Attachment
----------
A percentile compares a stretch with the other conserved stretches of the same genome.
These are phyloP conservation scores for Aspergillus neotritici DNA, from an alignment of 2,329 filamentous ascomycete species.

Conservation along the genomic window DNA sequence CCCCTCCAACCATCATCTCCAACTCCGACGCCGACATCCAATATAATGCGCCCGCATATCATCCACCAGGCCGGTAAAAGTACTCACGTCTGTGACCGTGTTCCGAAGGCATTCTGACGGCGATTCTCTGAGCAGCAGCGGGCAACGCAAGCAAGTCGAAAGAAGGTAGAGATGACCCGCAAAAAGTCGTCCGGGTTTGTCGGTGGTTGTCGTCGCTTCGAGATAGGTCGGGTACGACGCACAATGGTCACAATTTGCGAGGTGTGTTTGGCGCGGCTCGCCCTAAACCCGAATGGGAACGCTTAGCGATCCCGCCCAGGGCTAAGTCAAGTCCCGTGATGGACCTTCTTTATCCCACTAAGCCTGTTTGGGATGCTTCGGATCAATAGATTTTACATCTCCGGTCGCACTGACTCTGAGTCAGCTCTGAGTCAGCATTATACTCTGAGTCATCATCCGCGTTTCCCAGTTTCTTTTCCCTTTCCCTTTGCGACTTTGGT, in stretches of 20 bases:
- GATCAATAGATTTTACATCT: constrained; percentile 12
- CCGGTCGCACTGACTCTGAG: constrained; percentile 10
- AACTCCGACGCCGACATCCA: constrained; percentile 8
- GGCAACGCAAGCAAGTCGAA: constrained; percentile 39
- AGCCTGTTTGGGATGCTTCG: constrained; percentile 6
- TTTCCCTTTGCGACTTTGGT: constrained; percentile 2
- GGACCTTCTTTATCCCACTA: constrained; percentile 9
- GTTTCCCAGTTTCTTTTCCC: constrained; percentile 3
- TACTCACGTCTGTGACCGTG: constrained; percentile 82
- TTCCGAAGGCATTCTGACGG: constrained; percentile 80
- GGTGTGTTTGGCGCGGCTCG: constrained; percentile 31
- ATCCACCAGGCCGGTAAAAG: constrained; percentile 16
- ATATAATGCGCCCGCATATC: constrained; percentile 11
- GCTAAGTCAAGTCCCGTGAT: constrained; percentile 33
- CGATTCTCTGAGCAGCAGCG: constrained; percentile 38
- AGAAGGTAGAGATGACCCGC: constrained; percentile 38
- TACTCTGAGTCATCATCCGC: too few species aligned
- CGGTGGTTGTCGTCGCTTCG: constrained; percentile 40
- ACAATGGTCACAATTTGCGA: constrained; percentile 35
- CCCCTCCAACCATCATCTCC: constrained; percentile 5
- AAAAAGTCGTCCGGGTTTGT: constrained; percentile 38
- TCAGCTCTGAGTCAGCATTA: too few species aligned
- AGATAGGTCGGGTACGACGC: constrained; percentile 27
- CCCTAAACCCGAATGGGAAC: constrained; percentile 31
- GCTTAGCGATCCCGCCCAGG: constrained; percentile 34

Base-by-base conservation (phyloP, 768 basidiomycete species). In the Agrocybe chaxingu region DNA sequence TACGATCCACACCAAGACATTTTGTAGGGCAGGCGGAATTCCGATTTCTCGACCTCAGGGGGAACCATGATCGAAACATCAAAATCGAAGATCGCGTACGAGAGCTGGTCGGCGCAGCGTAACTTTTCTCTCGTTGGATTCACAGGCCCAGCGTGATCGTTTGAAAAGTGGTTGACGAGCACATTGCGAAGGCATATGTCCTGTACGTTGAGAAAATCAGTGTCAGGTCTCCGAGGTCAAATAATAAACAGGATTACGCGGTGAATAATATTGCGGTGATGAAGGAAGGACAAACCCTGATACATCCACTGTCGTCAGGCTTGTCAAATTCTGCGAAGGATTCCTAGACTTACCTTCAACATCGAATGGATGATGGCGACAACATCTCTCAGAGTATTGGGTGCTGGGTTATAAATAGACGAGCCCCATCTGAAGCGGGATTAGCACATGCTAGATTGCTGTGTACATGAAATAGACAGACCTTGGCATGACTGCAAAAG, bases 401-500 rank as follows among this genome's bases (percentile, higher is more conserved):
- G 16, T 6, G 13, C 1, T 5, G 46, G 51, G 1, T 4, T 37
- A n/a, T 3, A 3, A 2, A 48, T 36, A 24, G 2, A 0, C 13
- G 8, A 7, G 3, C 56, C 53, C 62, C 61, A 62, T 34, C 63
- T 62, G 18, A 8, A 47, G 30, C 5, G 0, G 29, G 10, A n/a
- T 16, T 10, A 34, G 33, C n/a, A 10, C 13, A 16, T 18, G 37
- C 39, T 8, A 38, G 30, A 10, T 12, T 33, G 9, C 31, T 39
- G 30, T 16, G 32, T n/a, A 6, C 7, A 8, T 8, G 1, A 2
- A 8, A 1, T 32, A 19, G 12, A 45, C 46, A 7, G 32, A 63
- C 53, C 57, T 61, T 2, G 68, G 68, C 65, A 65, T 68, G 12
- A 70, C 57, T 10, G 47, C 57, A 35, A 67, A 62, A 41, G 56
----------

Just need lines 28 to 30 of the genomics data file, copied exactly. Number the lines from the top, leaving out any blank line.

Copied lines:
- GCTTAGCGATCCCGCCCAGG: constrained; percentile 34

Base-by-base conservation (phyloP, 768 basidiomycete species). In the Agrocybe chaxingu region DNA sequence TACGATCCACACCAAGACATTTTGTAGGGCAGGCGGAATTCCGATTTCTCGACCTCAGGGGGAACCATGATCGAAACATCAAAATCGAAGATCGCGTACGAGAGCTGGTCGGCGCAGCGTAACTTTTCTCTCGTTGGATTCACAGGCCCAGCGTGATCGTTTGAAAAGTGGTTGACGAGCACATTGCGAAGGCATATGTCCTGTACGTTGAGAAAATCAGTGTCAGGTCTCCGAGGTCAAATAATAAACAGGATTACGCGGTGAATAATATTGCGGTGATGAAGGAAGGACAAACCCTGATACATCCACTGTCGTCAGGCTTGTCAAATTCTGCGAAGGATTCCTAGACTTACCTTCAACATCGAATGGATGATGGCGACAACATCTCTCAGAGTATTGGGTGCTGGGTTATAAATAGACGAGCCCCATCTGAAGCGGGATTAGCACATGCTAGATTGCTGTGTACATGAAATAGACAGACCTTGGCATGACTGCAAAAG, bases 401-500 rank as follows among this genome's bases (percentile, higher is more conserved):
- G 16, T 6, G 13, C 1, T 5, G 46, G 51, G 1, T 4, T 37